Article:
At the intersection of questions-and-answers services and social networking, Plinky is opening up to everyone Thursday. It offers up daily assignments called "prompts" for users to fill out, then share with others, be it on Plinky or on their existing social networks and blogs. Plinky isn't limiting the media type or format for responses, so users can submit photos, videos, and written responses, all of which goes into one big feed.
Some examples of the questions that have already been posed to users include "name three songs you'd put on a road trip mix tape", "defend your vice", and "what's your favorite live music venue?" The three-songs one in particular is kind of neat, since you can look up the track and link it up to Amazon.com, where other people can preview and purchase it.
After answering any prompt you have the option to export your creation elsewhere. Right now the tool works with most major blogging platforms including WordPress (.com and hosted blogs), Google's Blogger, Tumblr, LiveJournal, TypePad, and Xanga. There's also a quick-post option to both Facebook and Twitter after submitting your answer.
Other than answering questions, the end goal of Plinky seems a bit unclear to me. From my use of it earlier today I can tell you that it will definitely appeal to folks who like those boxed question-and-answer games. You know--the kind where you're supposed to learn more about others by answering what's asked of you on the cards.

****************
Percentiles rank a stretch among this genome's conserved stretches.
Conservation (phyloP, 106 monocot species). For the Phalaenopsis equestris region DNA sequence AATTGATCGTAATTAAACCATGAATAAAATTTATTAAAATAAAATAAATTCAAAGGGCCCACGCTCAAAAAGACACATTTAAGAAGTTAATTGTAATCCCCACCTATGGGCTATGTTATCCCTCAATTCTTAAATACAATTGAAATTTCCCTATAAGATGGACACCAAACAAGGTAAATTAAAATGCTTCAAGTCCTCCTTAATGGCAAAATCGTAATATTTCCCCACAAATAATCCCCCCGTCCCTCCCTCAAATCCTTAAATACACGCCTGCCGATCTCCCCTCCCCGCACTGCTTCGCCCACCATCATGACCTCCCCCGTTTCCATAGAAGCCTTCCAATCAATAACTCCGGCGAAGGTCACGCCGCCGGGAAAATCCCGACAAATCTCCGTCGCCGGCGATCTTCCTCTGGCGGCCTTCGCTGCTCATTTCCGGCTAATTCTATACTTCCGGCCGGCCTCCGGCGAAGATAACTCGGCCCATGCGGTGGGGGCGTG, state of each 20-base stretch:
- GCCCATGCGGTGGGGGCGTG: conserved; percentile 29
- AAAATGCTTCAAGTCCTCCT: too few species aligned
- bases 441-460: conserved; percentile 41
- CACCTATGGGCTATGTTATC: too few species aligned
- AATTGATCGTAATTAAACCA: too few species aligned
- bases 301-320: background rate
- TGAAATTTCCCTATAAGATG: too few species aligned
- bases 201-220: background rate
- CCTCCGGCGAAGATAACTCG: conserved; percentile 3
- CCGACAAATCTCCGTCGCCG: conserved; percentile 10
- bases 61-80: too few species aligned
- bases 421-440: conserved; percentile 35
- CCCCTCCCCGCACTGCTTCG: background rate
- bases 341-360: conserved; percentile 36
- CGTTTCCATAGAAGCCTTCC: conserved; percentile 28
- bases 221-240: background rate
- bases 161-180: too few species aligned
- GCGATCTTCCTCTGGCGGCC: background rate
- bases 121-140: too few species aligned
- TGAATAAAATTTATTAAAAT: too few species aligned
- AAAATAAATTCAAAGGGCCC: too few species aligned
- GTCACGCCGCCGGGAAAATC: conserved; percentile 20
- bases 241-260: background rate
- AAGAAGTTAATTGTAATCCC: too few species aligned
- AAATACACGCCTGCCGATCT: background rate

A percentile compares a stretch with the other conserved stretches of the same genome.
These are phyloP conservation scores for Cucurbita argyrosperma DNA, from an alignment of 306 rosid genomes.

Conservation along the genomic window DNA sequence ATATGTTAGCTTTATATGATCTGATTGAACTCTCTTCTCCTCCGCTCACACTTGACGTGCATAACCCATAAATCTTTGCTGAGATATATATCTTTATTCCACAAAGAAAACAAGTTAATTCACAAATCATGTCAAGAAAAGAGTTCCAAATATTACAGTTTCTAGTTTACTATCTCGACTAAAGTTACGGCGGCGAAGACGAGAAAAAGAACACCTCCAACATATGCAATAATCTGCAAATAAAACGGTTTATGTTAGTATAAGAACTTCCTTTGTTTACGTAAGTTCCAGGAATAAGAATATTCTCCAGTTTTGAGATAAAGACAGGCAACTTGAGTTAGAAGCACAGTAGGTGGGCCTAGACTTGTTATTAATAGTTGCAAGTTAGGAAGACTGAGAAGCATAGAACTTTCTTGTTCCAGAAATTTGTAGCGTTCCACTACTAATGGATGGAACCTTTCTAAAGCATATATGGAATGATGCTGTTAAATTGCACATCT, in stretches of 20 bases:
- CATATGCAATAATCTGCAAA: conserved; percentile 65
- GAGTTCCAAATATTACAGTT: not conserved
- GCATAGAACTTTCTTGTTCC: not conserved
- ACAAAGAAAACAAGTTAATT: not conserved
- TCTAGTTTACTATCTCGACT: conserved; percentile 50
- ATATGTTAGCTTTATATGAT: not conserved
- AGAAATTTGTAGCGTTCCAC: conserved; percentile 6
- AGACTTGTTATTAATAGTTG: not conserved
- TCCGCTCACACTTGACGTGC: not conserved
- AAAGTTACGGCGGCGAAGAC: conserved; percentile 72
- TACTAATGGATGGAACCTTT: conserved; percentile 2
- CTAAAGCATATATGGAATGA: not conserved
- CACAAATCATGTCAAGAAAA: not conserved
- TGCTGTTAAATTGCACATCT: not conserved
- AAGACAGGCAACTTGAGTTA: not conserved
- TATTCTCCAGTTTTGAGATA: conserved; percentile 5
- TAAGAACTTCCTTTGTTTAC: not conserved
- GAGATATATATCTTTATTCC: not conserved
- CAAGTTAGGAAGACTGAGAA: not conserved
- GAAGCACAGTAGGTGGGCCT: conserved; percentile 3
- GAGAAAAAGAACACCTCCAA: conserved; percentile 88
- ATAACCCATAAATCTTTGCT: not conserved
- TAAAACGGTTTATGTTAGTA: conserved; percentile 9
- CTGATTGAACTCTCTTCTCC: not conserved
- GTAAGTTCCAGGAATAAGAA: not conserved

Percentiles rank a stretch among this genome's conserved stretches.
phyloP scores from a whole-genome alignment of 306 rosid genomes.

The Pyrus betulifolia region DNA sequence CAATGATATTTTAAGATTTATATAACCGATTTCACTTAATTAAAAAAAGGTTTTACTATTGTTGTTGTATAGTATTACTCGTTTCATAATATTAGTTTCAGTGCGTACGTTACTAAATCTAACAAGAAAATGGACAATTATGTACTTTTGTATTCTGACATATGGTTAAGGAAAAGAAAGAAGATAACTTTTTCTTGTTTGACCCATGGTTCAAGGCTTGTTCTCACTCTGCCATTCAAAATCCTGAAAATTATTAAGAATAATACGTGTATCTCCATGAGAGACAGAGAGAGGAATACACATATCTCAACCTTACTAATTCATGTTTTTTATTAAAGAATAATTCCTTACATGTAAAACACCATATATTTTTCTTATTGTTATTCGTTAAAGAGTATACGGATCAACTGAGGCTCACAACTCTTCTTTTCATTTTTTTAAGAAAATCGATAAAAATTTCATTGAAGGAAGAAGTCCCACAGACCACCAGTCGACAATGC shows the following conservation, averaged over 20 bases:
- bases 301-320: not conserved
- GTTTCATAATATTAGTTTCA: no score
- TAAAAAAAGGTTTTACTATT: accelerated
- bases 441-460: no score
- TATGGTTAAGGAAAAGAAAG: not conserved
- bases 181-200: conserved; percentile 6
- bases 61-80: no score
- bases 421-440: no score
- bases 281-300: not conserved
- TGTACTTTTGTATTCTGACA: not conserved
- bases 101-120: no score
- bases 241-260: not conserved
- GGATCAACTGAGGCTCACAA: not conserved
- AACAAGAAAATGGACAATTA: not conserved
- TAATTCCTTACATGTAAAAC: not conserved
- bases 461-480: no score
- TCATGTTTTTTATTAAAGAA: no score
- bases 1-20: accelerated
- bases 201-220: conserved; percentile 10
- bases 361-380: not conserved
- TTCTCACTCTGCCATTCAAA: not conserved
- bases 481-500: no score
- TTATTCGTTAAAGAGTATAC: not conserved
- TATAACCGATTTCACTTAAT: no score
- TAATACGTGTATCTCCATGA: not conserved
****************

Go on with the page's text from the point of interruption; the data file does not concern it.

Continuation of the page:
The folks behind Plinky, including former Googler and LiveJournal exec Jason Shellen, who is now Plinky's CEO, want it to be more of a highly focused publishing tool that people are going to come back to again and again.
To extend that idea of stickiness, Plinky pulls a card from Twitter and FriendFeed by structuring internetwork relationships with subscriptions. You can subscribe to other people's Plinky feeds by simply following them. Doing this lets you whittle down the public stream of prompt responses down to just those of your friends. You can also keep tabs on these feeds via e-mail notifications.
Ultimately what's going to fuel people coming back are the prompts. Users can create and submit their own, which get sent in for moderation. The site is currently publishing just one new prompt a day, although users can cycle back through older ones to fill them out.
While Plinky is being innovative by trying to be both a social network and publishing tool at once, I think it's going to have some stiff competition from sites like Polls Boutique, I Beat You, ThisMoment, and Fluther , which are already getting people to jump in and fill out content that can be ported elsewhere.